In a week which saw many West Lancashire Freemasons celebrating their being honoured at Provincial Grand Lodge, one notable Mason was celebrating his own very special week. Much more than others, Philip James Lees of Fraternal Lodge No 4531 had good reason to celebrate. The beginning of the week heralded his first celebration; 50 years in Freemasonry. The end of the week: a golden wedding anniversary. It was a week of pure gold for Philip and his wife Christine.
But the two of them had even greater reason for celebration. Having been diagnosed with prostate cancer in 2007 and informed that the tumour was inoperable, incurable, highly aggressive and life-limiting, Philip undertook a three year course of hormone therapy and 38 sessions of radio therapy before being informed that most of the cancer had been eliminated. Good news indeed! But that wasn’t good enough for Philip. He conducted his own research into the malady. After seeking sources in America, he decided to stimulate his immune system and formulated an action plan. The outcome of his plan exceeded all expectations and Philip was discharged by his oncologist in 2012. This hasn’t meant however that Philip has relaxed on his plan. He still exercises vigorously five days a week and regularly plays golf.
Throughout his battle with cancer, his wife Christine has been a rock of support and encouragement to him. After what they have both been through, their golden wedding anniversary is an extraordinarily special occasion.
Modest, unassuming and a perfect gentleman, Philip is a man blessed with determination, grit and strong moral fibre; qualities that Assistant Provincial Grand Master Harry Cox underscored during the celebratory evening of Philip’s 50 years in Freemasonry. Indeed, in his closing remarks, Harry referred to Philip as a man of consummate integrity and commitment. Harry was right. Seldom can the phrase have been used with more appropriateness.
Although Harry was offered the gavel of the lodge immediately following his entrance, he graciously declined it as he was aware that the lodge members had arranged a little something that was out of the ordinary at golden jubilee celebrations. Having opened the lodge in all three degrees in preparation for Harry’s entrance, the master of the lodge John Haines closed each degree by virtue but, in doing so, the working tools of each degree were presented to Philip. In the third degree, John Houghton was the elected choice whilst Paul Partington and Dennis Mackay presented the second and first degree working tools respectively. All three were magnificent; sincere and lucid. They were a perfect pre-cursor to Harry’s address and summary of Philip’s life.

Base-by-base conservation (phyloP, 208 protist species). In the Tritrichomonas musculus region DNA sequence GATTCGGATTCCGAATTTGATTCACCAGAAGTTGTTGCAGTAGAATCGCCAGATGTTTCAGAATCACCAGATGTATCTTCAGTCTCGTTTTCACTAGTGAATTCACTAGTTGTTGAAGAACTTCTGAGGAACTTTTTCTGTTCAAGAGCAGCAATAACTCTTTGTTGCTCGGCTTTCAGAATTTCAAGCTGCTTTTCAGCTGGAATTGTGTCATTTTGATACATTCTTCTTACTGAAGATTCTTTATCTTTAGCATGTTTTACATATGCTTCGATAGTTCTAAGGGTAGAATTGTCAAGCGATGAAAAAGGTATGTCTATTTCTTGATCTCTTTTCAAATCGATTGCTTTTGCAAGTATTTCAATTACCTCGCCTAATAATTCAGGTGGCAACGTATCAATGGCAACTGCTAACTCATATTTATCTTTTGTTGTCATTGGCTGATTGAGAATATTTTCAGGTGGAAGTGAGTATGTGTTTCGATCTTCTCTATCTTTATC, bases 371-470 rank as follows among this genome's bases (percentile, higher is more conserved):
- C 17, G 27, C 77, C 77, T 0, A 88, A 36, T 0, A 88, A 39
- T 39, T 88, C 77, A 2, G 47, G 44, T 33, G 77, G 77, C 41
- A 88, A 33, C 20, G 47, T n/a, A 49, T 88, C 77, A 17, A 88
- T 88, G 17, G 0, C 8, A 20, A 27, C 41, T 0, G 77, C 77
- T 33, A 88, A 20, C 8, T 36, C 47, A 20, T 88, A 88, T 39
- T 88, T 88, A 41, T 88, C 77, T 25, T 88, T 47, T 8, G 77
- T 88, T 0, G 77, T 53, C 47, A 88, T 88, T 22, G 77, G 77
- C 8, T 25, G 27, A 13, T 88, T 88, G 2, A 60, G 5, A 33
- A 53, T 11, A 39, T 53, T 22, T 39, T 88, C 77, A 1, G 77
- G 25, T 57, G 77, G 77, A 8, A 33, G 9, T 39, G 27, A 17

Those who have had the pleasure of hearing Harry relate the life of a celebratory Mason will be only too aware of the fine job he does. He is the ideal narrator for such occasions. He approaches the task with joyous camaraderie and enthusiasm. He is comfortable and at ease in a lodge and imparts that enthusiasm to those present, rather as if it is a contagious condition.
With logical progression, Harry related key events in Philip’s life, introducing it with interesting and entertaining facts about his year of birth. Born on 22 February 1942, the year witnessed the first arrivals of US troops into the UK after America’s entry into World War II. It was the year in which Singapore surrendered to the Japanese; the year in which King George announced the award of the George Cross (the civilian VC) to Malta following four months of almost continuous bombing by the Luftwaffe.
On the 25 August of that year Prince George, the Duke of Kent, who was Grand Master of the United Grand Lodge of England was killed in a flying boat crash during a flight to Iceland. He had been Grand Master since 1939.
On a lighter note, Harry reminded his audience that hotels and public baths were required to mark baths with plimsoll lines, restricting the depth of water to less than five inches and to further conserve water by sharing baths.
Philip’s early years were spent in Stockport until, when after the war, his parents Albert and Ethel Lees bought a hotel in Station Road, Blackpool where he lived until his marriage to Christine on 14 May 1966. During those years, Philip attended primary and junior schools at Thames Road and then went to Arnold School. Later he attended evening classes and undertook correspondence courses to pass banking exams, attaining an Associate of the Chartered Institute of Bankers status in 1969.